Don’t Write a Programming Language

So my domain name just renewed and entertainingly charged my wife’s credit card (I have no recollection as to how exactly that happened.) and since I haven’t posted in three years I figured it might be time I actually justified the blog’s existence. Also, frankly, I’ve been on something of a polemic tear for several days. Much of which, I’m afraid, is on a company intranet with large numbers of references to internal system so even if you could read them it would be hard to disagree with me. But this particular observation, won the incredibly painful way, seemed general enough to put in a blog post.

So, having opened my first blog post in three years with an entirely irrelevant digression, let me TL;DR; what I’m going to say here:

  • Don’t write a small programming language.
  • That includes DSLs.
  • Use a real programming language.

I think implementing tiny languages or DSLs are kind of a standard mistake anyone who loves coding makes. What’s not to like about writing code that allows you to write more code? I’ve made this mistake, sometimes accidentally, more than once. I must not be a fast learner. These days if I’m called to implement e.g. templating I am very careful to lock down the functionality to the most useful, extremely limited, features and let people just write custom code to deal with anything else. I strongly believe that if you are getting to the point where you want to implement:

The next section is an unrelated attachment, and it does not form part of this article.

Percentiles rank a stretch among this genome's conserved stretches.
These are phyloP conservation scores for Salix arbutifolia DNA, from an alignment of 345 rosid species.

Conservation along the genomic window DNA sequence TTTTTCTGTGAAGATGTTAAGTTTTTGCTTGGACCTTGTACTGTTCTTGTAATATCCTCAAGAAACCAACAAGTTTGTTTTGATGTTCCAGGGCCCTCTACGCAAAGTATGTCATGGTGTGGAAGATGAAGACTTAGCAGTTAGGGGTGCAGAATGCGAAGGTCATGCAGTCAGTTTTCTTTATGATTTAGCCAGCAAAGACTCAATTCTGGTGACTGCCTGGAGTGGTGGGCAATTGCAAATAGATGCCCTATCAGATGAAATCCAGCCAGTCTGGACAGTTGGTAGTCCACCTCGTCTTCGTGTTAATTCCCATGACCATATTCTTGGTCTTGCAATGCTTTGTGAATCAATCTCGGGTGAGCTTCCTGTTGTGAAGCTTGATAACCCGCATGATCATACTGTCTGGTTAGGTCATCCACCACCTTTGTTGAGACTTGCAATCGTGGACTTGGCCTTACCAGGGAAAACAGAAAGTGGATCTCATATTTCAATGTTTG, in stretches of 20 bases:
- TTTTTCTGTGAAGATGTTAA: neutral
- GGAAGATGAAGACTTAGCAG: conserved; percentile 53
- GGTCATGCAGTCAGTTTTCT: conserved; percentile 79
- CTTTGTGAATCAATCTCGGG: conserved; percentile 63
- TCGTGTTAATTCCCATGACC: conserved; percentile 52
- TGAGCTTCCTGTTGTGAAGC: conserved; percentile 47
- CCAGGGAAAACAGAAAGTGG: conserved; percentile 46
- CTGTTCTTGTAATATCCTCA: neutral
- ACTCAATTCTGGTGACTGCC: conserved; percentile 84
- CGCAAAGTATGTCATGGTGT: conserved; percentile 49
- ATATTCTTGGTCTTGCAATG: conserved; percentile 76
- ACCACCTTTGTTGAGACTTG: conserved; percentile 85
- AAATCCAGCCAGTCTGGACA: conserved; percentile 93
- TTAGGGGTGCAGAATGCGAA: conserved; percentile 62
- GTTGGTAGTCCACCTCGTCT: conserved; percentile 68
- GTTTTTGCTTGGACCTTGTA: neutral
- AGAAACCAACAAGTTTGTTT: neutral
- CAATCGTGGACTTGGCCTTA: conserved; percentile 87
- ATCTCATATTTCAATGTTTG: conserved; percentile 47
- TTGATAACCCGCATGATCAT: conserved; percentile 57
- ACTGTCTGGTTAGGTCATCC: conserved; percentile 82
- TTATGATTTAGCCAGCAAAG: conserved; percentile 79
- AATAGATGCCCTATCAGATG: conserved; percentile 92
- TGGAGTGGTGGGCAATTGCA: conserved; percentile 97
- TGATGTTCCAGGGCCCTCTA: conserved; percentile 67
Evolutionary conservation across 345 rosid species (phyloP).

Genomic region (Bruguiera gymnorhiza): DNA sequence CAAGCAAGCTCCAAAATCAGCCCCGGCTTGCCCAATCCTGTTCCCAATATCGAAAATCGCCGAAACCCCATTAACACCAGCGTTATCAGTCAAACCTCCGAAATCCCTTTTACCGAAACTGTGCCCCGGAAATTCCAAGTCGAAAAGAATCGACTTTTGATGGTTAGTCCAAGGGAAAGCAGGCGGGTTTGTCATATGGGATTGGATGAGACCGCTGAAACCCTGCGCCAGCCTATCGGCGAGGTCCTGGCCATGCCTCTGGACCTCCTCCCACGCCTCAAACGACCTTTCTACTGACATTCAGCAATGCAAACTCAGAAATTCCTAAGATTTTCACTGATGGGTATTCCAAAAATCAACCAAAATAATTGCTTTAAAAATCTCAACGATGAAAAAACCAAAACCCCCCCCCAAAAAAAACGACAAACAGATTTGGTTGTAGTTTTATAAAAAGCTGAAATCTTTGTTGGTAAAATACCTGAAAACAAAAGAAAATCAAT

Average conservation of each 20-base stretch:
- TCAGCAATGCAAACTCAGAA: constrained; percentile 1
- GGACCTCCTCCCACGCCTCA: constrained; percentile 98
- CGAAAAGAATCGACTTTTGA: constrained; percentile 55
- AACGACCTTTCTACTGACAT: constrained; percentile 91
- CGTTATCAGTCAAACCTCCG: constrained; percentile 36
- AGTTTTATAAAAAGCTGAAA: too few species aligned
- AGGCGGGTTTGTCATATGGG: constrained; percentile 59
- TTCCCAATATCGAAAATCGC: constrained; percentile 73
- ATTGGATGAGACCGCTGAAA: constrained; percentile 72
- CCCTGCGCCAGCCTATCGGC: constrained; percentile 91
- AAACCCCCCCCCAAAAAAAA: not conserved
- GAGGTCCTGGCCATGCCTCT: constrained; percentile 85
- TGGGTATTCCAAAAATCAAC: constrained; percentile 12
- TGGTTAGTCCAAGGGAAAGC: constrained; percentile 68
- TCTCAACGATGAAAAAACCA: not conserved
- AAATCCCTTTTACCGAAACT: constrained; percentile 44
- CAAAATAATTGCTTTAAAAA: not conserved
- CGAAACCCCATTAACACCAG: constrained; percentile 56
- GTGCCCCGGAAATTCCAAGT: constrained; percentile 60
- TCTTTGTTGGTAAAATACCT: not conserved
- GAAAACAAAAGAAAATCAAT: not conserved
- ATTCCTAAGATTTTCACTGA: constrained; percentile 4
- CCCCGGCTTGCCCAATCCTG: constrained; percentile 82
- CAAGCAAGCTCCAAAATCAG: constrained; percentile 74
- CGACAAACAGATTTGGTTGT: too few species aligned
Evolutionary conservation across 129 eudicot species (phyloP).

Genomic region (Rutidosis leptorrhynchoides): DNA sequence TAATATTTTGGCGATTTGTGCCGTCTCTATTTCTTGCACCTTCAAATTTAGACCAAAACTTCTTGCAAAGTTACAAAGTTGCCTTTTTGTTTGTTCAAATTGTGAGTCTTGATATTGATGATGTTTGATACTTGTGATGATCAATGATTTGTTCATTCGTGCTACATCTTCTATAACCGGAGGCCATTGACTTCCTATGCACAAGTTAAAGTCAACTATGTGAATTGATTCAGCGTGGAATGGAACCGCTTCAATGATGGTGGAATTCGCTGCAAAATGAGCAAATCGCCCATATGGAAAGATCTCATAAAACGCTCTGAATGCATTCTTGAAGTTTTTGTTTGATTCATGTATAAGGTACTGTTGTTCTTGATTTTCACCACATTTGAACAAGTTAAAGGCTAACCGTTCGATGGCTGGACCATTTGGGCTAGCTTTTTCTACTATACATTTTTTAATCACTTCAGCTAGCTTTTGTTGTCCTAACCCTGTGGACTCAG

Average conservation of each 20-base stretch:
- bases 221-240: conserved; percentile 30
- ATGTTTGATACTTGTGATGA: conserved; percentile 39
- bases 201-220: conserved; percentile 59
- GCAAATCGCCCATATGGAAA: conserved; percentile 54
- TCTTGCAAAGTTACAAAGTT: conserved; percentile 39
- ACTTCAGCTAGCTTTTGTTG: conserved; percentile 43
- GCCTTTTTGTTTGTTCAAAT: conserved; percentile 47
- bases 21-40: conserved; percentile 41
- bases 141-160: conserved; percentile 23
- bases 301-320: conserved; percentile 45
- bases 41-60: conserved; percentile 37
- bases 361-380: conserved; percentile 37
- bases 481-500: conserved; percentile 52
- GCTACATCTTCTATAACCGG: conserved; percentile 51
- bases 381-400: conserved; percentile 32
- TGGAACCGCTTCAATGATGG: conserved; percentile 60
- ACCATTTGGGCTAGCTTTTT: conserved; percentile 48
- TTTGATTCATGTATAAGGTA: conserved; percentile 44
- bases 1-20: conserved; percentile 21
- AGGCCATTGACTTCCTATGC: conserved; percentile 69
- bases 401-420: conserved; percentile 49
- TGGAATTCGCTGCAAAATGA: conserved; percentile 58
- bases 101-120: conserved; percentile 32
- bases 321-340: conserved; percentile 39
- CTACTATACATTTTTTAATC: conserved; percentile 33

• if statements,
  • variable substitution,
  • or, heaven preserve us, for loops

You want to use a real programming language that’s maintained by professionals, possibly by embedding it into your code. If not, redesign your requirements so you don’t need that kind of complexity. It always sounds much simpler than it will prove to be. (See also: maintaining an open source library people actually use.) This is one of the reasons I champion dotnet script: it’s a proper programming language with the affordances you need to keep your code under control.

This, incidentally, goes double for complex configuration files. You may not think of their implementation as a rules engine written in an ad-hoc language, but the maintenance problems you encounter will not care what mental model you’re using.

As you can probably tell, I feel pretty strongly about this. I have nothing but respect for people like Gabriella Gonzalez who have done this and pulled it off but I’m also pretty sure she knew exactly what she was getting into. I also don’t believe reading this is going to stop anyone from going down this road. My hope, rather, is that someone who’s read this will, after the first time they’ve burnt themselves creating a DSL that they’ve gradually grown to hate, they won’t do what I did and try again.